SunTrust Banks, a large southeast U.S. regional bank, said it has begun to unload shares of Coca-Cola that it has held since 1919, as part of a restructuring expected to save $530 million a year.
The No. 7 U.S. bank, which keeps a copy of the original formula for Coca-Cola in a vault, said it recently sold 4.5 million, or 9%, of its 48.2 million Coke shares. It plans by year end to decide what to do with the rest. SunTrust and Coca-Cola are based in Atlanta.
Shareholders have periodically urged SunTrust to sell its Coke shares, which trade about one-fifth below where they did 10 years ago. SunTrust is Coke's largest institutional shareholder other than Warren Buffett's Berkshire Hathaway , according to Thomson ShareWatch.
"It's a startling development," said Richard Bove, an analyst at Punk Ziegel in Lutz, Florida. "It had been an article of faith at SunTrust not to touch its Coca-Cola stock. A decision to sell is the right one if it can redeploy proceeds in its business and strengthen its capital base."
The cost savings are expected by 2009, and are 33% above the $400 million SunTrust had projected in January. SunTrust said the savings will come from corporate real estate, supplier management, offshoring, outsourcing and other areas. It boosted its 2007 savings forecast to $181 million from $135 million.
Job Cuts, Merger Talk
SunTrust plans to cut jobs, but has not specified a number, spokesman Barry Koling said. The bank also plans to buy back $750 million to $1 billion of stock this year.
"This is a consolidating industry, and returns at SunTrust are not at the top like they should be, given its footprint in some of the country's best markets," said Jeff Davis, an analyst at FTN Midwest Research in Nashville, Tennessee.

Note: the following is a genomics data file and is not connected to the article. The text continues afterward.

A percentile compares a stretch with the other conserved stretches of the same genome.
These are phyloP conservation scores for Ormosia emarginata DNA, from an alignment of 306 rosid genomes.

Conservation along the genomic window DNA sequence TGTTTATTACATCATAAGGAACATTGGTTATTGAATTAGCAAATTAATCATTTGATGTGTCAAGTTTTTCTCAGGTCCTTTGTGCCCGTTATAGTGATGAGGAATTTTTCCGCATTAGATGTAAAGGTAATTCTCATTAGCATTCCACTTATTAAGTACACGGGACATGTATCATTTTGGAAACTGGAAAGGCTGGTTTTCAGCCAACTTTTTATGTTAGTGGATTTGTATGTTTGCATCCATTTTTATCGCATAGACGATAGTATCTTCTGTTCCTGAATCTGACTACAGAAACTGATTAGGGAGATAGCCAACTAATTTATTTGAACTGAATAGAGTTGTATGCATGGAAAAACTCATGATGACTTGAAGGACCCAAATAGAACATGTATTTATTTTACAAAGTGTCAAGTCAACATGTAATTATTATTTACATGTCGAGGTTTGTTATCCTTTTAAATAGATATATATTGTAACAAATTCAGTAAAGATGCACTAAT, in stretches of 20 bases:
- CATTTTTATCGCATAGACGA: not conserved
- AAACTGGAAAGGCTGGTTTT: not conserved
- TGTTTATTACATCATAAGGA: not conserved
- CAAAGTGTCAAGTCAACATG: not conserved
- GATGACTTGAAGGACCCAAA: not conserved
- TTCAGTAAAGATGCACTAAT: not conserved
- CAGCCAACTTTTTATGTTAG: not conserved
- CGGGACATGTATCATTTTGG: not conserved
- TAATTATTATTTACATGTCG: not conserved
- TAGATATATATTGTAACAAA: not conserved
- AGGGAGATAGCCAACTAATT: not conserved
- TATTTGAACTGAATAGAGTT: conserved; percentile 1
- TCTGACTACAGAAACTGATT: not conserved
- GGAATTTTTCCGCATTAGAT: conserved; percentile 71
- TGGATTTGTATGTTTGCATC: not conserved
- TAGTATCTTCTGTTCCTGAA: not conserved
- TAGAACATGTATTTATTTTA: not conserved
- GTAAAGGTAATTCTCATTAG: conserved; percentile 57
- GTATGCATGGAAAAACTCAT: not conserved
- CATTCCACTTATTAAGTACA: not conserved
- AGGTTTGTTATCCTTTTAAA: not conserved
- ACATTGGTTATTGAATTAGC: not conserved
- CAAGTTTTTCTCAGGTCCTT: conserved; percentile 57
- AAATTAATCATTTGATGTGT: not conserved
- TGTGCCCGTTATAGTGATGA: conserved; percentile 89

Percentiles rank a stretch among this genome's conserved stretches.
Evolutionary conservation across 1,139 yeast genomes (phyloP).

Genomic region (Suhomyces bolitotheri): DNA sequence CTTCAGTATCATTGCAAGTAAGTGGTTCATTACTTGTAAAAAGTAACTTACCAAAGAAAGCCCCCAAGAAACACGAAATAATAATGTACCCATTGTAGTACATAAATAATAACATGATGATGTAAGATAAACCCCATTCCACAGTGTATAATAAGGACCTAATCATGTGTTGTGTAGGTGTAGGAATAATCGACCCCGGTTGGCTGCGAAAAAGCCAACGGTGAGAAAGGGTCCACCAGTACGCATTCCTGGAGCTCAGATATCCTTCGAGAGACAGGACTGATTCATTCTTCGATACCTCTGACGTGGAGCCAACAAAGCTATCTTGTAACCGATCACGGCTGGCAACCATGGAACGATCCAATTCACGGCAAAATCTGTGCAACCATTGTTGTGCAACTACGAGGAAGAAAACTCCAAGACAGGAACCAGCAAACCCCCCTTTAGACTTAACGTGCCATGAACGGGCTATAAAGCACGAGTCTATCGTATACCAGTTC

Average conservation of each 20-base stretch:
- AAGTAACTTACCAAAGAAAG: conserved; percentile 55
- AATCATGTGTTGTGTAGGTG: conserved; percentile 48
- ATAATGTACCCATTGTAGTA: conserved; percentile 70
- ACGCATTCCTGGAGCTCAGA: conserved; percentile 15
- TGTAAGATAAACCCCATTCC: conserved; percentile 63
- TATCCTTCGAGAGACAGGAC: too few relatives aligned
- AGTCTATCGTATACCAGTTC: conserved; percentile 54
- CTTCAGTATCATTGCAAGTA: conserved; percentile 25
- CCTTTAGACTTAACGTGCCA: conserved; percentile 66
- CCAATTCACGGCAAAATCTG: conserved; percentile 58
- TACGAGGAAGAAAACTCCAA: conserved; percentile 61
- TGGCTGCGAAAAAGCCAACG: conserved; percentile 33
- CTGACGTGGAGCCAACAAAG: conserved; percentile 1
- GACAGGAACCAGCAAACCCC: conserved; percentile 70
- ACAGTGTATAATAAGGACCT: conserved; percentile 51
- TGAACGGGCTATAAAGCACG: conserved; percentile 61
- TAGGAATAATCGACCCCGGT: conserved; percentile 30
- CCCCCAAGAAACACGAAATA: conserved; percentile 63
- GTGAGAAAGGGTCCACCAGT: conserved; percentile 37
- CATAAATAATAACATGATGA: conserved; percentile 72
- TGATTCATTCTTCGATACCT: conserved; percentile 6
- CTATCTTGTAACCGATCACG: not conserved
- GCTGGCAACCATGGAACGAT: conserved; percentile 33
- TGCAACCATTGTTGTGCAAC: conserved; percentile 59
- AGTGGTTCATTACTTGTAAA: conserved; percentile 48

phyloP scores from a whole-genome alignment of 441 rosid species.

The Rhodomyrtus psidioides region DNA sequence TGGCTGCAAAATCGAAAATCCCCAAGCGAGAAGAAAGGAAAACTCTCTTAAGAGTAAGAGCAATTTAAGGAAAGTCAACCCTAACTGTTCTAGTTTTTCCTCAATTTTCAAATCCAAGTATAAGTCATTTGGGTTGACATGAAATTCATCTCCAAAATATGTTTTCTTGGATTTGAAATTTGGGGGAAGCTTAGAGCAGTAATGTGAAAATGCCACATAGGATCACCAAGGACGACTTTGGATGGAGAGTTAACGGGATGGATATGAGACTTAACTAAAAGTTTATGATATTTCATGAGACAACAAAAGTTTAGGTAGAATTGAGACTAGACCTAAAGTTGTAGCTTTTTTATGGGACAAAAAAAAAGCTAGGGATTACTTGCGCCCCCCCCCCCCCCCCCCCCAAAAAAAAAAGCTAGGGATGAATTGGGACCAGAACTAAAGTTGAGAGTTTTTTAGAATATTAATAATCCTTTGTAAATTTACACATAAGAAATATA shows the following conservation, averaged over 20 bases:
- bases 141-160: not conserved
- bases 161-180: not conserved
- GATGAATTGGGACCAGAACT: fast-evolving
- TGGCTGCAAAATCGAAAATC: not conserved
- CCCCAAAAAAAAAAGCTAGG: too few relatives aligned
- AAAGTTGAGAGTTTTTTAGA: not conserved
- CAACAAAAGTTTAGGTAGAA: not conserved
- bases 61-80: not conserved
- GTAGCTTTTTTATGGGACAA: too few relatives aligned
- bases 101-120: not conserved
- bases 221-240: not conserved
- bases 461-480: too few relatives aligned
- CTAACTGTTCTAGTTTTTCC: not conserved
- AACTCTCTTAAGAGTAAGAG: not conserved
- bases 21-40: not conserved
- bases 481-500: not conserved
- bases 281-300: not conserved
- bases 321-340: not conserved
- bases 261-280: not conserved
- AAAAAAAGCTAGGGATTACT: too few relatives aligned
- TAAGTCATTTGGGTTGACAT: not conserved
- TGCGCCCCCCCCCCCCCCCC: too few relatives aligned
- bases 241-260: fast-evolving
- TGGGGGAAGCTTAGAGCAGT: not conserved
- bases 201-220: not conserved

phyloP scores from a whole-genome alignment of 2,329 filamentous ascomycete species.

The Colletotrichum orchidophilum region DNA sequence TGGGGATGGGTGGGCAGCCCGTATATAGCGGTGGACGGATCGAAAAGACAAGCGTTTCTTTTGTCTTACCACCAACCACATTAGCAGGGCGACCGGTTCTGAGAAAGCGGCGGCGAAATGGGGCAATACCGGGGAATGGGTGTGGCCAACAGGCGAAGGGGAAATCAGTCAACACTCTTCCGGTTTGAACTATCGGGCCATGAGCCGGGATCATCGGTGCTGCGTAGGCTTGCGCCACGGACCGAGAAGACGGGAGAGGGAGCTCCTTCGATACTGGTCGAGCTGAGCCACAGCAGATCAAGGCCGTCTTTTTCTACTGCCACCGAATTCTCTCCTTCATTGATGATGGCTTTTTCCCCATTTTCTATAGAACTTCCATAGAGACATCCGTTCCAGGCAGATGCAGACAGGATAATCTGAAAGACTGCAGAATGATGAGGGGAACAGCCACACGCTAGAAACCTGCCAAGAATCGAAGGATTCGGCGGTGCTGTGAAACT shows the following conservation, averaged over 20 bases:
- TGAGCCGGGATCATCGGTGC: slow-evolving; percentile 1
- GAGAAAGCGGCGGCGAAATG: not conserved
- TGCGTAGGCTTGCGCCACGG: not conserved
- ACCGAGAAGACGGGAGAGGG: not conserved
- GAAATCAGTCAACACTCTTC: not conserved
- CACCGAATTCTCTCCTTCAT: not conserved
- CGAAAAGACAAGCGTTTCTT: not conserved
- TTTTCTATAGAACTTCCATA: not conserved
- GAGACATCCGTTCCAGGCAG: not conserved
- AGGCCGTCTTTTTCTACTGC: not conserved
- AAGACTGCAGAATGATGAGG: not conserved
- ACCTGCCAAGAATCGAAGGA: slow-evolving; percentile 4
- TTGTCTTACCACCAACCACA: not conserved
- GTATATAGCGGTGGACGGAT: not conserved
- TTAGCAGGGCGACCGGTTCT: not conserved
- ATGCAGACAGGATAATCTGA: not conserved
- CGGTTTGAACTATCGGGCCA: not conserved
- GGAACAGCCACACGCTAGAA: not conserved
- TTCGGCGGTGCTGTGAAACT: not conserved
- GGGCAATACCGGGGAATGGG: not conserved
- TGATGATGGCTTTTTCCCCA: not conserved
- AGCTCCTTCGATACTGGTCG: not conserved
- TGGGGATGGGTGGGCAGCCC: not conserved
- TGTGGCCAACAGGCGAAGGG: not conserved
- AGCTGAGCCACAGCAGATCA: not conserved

SunTrust ended March with $186.4 billion of assets and 1,691 branches in several U.S. states. Its shares fell 97 cents to $86.89 in morning trading on the New York Stock Exchange.
The changes are being overseen by James Wells, who took over from L. Phillip Humann as chief executive in January.
Like many banks, SunTrust has struggled with heightened competition and a tough interest-rate environment, which has crimped margins. First-quarter profit fell 3% to $532 million as mortgage revenue plunged and loan losses increased.
SunTrust shares nonetheless hit a record high on May 11, amid analyst speculation the bank might be sold.
"When you straighten out your balance sheet and cut costs, the logical conclusion is you're shaping up for a sale," Bove said, adding: "I don't believe this company will be sold."
Koling declined to comment on sale speculation.
Took Coca-Cola Public
SunTrust acquired its stake in the world's largest soft drink maker when a predecessor took Coca-Cola public.
The number of shares has grown through dividend reinvestments and stock splits. SunTrust's Coke stake was worth $2.3 billion on March 31; its book value was just $110,000.
"I would think it's more important to SunTrust than to Coca-Cola," said Steven Dixon, a portfolio manager at Arnhold and S. Bleichroeder Advisers, which owns Coke shares.
Coca-Cola spokesman Dana Bolden declined to comment.